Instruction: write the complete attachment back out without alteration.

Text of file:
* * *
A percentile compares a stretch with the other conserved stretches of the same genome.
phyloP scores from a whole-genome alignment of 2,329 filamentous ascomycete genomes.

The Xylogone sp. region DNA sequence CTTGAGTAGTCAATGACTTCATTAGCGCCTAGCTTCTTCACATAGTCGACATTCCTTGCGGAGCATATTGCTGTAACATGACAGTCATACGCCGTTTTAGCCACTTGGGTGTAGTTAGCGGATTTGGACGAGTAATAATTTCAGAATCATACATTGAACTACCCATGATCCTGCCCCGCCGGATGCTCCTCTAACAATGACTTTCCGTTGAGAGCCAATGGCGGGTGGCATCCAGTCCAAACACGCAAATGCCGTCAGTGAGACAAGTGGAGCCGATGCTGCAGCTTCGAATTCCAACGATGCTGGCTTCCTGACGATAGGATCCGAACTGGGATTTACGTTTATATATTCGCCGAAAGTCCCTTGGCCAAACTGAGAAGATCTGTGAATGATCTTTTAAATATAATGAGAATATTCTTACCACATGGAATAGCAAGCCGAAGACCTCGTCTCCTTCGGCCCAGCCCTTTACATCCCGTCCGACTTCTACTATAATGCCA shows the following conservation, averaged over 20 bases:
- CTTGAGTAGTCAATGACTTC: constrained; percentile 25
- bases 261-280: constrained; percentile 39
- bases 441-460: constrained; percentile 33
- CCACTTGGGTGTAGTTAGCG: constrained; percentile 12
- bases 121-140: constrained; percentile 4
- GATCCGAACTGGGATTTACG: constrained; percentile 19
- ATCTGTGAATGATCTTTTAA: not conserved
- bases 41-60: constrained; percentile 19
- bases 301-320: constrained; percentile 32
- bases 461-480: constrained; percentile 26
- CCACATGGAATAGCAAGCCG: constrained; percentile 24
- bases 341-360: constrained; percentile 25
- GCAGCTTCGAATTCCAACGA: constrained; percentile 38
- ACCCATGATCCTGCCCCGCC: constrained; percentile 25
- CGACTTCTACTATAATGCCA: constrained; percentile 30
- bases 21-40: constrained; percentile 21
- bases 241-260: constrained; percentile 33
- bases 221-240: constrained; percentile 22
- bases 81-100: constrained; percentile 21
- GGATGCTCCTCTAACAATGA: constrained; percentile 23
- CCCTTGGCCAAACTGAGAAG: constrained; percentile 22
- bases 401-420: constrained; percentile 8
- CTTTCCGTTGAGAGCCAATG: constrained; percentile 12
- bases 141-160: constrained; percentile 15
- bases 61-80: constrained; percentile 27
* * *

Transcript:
A percentile compares a stretch with the other conserved stretches of the same genome.
phyloP scores from a whole-genome alignment of 2,329 filamentous ascomycete genomes.

The Xylogone sp. region DNA sequence CTTGAGTAGTCAATGACTTCATTAGCGCCTAGCTTCTTCACATAGTCGACATTCCTTGCGGAGCATATTGCTGTAACATGACAGTCATACGCCGTTTTAGCCACTTGGGTGTAGTTAGCGGATTTGGACGAGTAATAATTTCAGAATCATACATTGAACTACCCATGATCCTGCCCCGCCGGATGCTCCTCTAACAATGACTTTCCGTTGAGAGCCAATGGCGGGTGGCATCCAGTCCAAACACGCAAATGCCGTCAGTGAGACAAGTGGAGCCGATGCTGCAGCTTCGAATTCCAACGATGCTGGCTTCCTGACGATAGGATCCGAACTGGGATTTACGTTTATATATTCGCCGAAAGTCCCTTGGCCAAACTGAGAAGATCTGTGAATGATCTTTTAAATATAATGAGAATATTCTTACCACATGGAATAGCAAGCCGAAGACCTCGTCTCCTTCGGCCCAGCCCTTTACATCCCGTCCGACTTCTACTATAATGCCA shows the following conservation, averaged over 20 bases:
- CTTGAGTAGTCAATGACTTC: constrained; percentile 25
- bases 261-280: constrained; percentile 39
- bases 441-460: constrained; percentile 33
- CCACTTGGGTGTAGTTAGCG: constrained; percentile 12
- bases 121-140: constrained; percentile 4
- GATCCGAACTGGGATTTACG: constrained; percentile 19
- ATCTGTGAATGATCTTTTAA: not conserved
- bases 41-60: constrained; percentile 19
- bases 301-320: constrained; percentile 32
- bases 461-480: constrained; percentile 26
- CCACATGGAATAGCAAGCCG: constrained; percentile 24
- bases 341-360: constrained; percentile 25
- GCAGCTTCGAATTCCAACGA: constrained; percentile 38
- ACCCATGATCCTGCCCCGCC: constrained; percentile 25
- CGACTTCTACTATAATGCCA: constrained; percentile 30
- bases 21-40: constrained; percentile 21
- bases 241-260: constrained; percentile 33
- bases 221-240: constrained; percentile 22
- bases 81-100: constrained; percentile 21
- GGATGCTCCTCTAACAATGA: constrained; percentile 23
- CCCTTGGCCAAACTGAGAAG: constrained; percentile 22
- bases 401-420: constrained; percentile 8
- CTTTCCGTTGAGAGCCAATG: constrained; percentile 12
- bases 141-160: constrained; percentile 15
- bases 61-80: constrained; percentile 27